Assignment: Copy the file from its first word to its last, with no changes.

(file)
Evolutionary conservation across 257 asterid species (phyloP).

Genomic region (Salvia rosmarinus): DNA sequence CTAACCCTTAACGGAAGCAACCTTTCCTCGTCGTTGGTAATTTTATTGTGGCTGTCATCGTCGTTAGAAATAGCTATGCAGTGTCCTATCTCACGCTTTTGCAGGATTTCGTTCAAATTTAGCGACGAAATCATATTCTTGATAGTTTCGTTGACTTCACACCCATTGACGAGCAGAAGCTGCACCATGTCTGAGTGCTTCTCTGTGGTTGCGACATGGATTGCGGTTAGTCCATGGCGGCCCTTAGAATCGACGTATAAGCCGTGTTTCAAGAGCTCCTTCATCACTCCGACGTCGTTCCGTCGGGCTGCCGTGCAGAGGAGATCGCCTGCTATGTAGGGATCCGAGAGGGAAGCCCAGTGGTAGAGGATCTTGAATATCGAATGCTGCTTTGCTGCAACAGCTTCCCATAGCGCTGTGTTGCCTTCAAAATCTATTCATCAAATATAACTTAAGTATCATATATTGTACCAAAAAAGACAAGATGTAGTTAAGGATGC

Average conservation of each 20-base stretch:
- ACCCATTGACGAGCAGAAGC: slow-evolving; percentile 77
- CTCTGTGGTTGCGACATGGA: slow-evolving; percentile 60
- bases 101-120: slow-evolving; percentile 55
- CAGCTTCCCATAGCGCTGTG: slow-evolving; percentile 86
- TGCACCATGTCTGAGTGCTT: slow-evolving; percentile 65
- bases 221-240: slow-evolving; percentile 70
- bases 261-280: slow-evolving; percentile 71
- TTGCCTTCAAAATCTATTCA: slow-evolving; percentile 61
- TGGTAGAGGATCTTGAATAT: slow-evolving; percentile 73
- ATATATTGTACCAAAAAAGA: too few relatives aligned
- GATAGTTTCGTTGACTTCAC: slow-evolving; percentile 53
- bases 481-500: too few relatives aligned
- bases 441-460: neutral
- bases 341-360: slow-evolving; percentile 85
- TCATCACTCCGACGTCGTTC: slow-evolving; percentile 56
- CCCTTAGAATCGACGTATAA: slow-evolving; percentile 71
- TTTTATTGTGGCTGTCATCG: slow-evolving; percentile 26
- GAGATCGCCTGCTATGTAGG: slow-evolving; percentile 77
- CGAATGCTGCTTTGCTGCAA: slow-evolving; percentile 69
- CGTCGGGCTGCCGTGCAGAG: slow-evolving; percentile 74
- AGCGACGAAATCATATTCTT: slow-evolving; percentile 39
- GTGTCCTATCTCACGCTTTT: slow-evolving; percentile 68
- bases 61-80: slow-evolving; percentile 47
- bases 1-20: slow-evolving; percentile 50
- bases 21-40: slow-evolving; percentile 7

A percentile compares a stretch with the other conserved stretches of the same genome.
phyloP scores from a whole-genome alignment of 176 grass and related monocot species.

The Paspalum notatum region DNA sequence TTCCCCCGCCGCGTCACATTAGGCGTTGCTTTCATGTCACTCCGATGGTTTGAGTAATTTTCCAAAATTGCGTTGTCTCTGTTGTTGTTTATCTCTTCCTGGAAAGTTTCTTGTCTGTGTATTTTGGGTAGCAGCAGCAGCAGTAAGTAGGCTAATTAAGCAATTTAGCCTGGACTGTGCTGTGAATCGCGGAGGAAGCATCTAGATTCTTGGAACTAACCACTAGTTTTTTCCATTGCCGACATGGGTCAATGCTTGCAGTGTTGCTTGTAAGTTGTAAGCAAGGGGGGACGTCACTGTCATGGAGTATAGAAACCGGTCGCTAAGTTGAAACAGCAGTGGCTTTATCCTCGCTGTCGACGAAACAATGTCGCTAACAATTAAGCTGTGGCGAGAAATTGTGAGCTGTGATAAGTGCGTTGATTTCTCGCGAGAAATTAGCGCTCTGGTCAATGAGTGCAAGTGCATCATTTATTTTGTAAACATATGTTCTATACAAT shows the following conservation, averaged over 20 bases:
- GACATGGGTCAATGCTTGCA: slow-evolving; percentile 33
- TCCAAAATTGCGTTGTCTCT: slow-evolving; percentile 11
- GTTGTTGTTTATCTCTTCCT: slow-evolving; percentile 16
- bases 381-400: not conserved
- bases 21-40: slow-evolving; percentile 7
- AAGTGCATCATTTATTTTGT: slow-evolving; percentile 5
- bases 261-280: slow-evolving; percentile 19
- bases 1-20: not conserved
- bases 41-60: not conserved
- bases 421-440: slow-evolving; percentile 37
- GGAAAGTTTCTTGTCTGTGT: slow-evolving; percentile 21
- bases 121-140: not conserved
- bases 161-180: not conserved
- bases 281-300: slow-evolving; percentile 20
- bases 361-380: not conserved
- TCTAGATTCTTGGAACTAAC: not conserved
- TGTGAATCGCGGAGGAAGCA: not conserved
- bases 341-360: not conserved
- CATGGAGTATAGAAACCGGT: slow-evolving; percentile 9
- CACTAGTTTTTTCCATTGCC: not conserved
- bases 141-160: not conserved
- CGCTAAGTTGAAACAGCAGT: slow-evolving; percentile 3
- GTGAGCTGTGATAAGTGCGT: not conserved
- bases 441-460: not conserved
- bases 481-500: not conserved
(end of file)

Evolutionary conservation across 257 asterid species (phyloP).

Genomic region (Salvia rosmarinus): DNA sequence CTAACCCTTAACGGAAGCAACCTTTCCTCGTCGTTGGTAATTTTATTGTGGCTGTCATCGTCGTTAGAAATAGCTATGCAGTGTCCTATCTCACGCTTTTGCAGGATTTCGTTCAAATTTAGCGACGAAATCATATTCTTGATAGTTTCGTTGACTTCACACCCATTGACGAGCAGAAGCTGCACCATGTCTGAGTGCTTCTCTGTGGTTGCGACATGGATTGCGGTTAGTCCATGGCGGCCCTTAGAATCGACGTATAAGCCGTGTTTCAAGAGCTCCTTCATCACTCCGACGTCGTTCCGTCGGGCTGCCGTGCAGAGGAGATCGCCTGCTATGTAGGGATCCGAGAGGGAAGCCCAGTGGTAGAGGATCTTGAATATCGAATGCTGCTTTGCTGCAACAGCTTCCCATAGCGCTGTGTTGCCTTCAAAATCTATTCATCAAATATAACTTAAGTATCATATATTGTACCAAAAAAGACAAGATGTAGTTAAGGATGC

Average conservation of each 20-base stretch:
- ACCCATTGACGAGCAGAAGC: slow-evolving; percentile 77
- CTCTGTGGTTGCGACATGGA: slow-evolving; percentile 60
- bases 101-120: slow-evolving; percentile 55
- CAGCTTCCCATAGCGCTGTG: slow-evolving; percentile 86
- TGCACCATGTCTGAGTGCTT: slow-evolving; percentile 65
- bases 221-240: slow-evolving; percentile 70
- bases 261-280: slow-evolving; percentile 71
- TTGCCTTCAAAATCTATTCA: slow-evolving; percentile 61
- TGGTAGAGGATCTTGAATAT: slow-evolving; percentile 73
- ATATATTGTACCAAAAAAGA: too few relatives aligned
- GATAGTTTCGTTGACTTCAC: slow-evolving; percentile 53
- bases 481-500: too few relatives aligned
- bases 441-460: neutral
- bases 341-360: slow-evolving; percentile 85
- TCATCACTCCGACGTCGTTC: slow-evolving; percentile 56
- CCCTTAGAATCGACGTATAA: slow-evolving; percentile 71
- TTTTATTGTGGCTGTCATCG: slow-evolving; percentile 26
- GAGATCGCCTGCTATGTAGG: slow-evolving; percentile 77
- CGAATGCTGCTTTGCTGCAA: slow-evolving; percentile 69
- CGTCGGGCTGCCGTGCAGAG: slow-evolving; percentile 74
- AGCGACGAAATCATATTCTT: slow-evolving; percentile 39
- GTGTCCTATCTCACGCTTTT: slow-evolving; percentile 68
- bases 61-80: slow-evolving; percentile 47
- bases 1-20: slow-evolving; percentile 50
- bases 21-40: slow-evolving; percentile 7

A percentile compares a stretch with the other conserved stretches of the same genome.
phyloP scores from a whole-genome alignment of 176 grass and related monocot species.

The Paspalum notatum region DNA sequence TTCCCCCGCCGCGTCACATTAGGCGTTGCTTTCATGTCACTCCGATGGTTTGAGTAATTTTCCAAAATTGCGTTGTCTCTGTTGTTGTTTATCTCTTCCTGGAAAGTTTCTTGTCTGTGTATTTTGGGTAGCAGCAGCAGCAGTAAGTAGGCTAATTAAGCAATTTAGCCTGGACTGTGCTGTGAATCGCGGAGGAAGCATCTAGATTCTTGGAACTAACCACTAGTTTTTTCCATTGCCGACATGGGTCAATGCTTGCAGTGTTGCTTGTAAGTTGTAAGCAAGGGGGGACGTCACTGTCATGGAGTATAGAAACCGGTCGCTAAGTTGAAACAGCAGTGGCTTTATCCTCGCTGTCGACGAAACAATGTCGCTAACAATTAAGCTGTGGCGAGAAATTGTGAGCTGTGATAAGTGCGTTGATTTCTCGCGAGAAATTAGCGCTCTGGTCAATGAGTGCAAGTGCATCATTTATTTTGTAAACATATGTTCTATACAAT shows the following conservation, averaged over 20 bases:
- GACATGGGTCAATGCTTGCA: slow-evolving; percentile 33
- TCCAAAATTGCGTTGTCTCT: slow-evolving; percentile 11
- GTTGTTGTTTATCTCTTCCT: slow-evolving; percentile 16
- bases 381-400: not conserved
- bases 21-40: slow-evolving; percentile 7
- AAGTGCATCATTTATTTTGT: slow-evolving; percentile 5
- bases 261-280: slow-evolving; percentile 19
- bases 1-20: not conserved
- bases 41-60: not conserved
- bases 421-440: slow-evolving; percentile 37
- GGAAAGTTTCTTGTCTGTGT: slow-evolving; percentile 21
- bases 121-140: not conserved
- bases 161-180: not conserved
- bases 281-300: slow-evolving; percentile 20
- bases 361-380: not conserved
- TCTAGATTCTTGGAACTAAC: not conserved
- TGTGAATCGCGGAGGAAGCA: not conserved
- bases 341-360: not conserved
- CATGGAGTATAGAAACCGGT: slow-evolving; percentile 9
- CACTAGTTTTTTCCATTGCC: not conserved
- bases 141-160: not conserved
- CGCTAAGTTGAAACAGCAGT: slow-evolving; percentile 3
- GTGAGCTGTGATAAGTGCGT: not conserved
- bases 441-460: not conserved
- bases 481-500: not conserved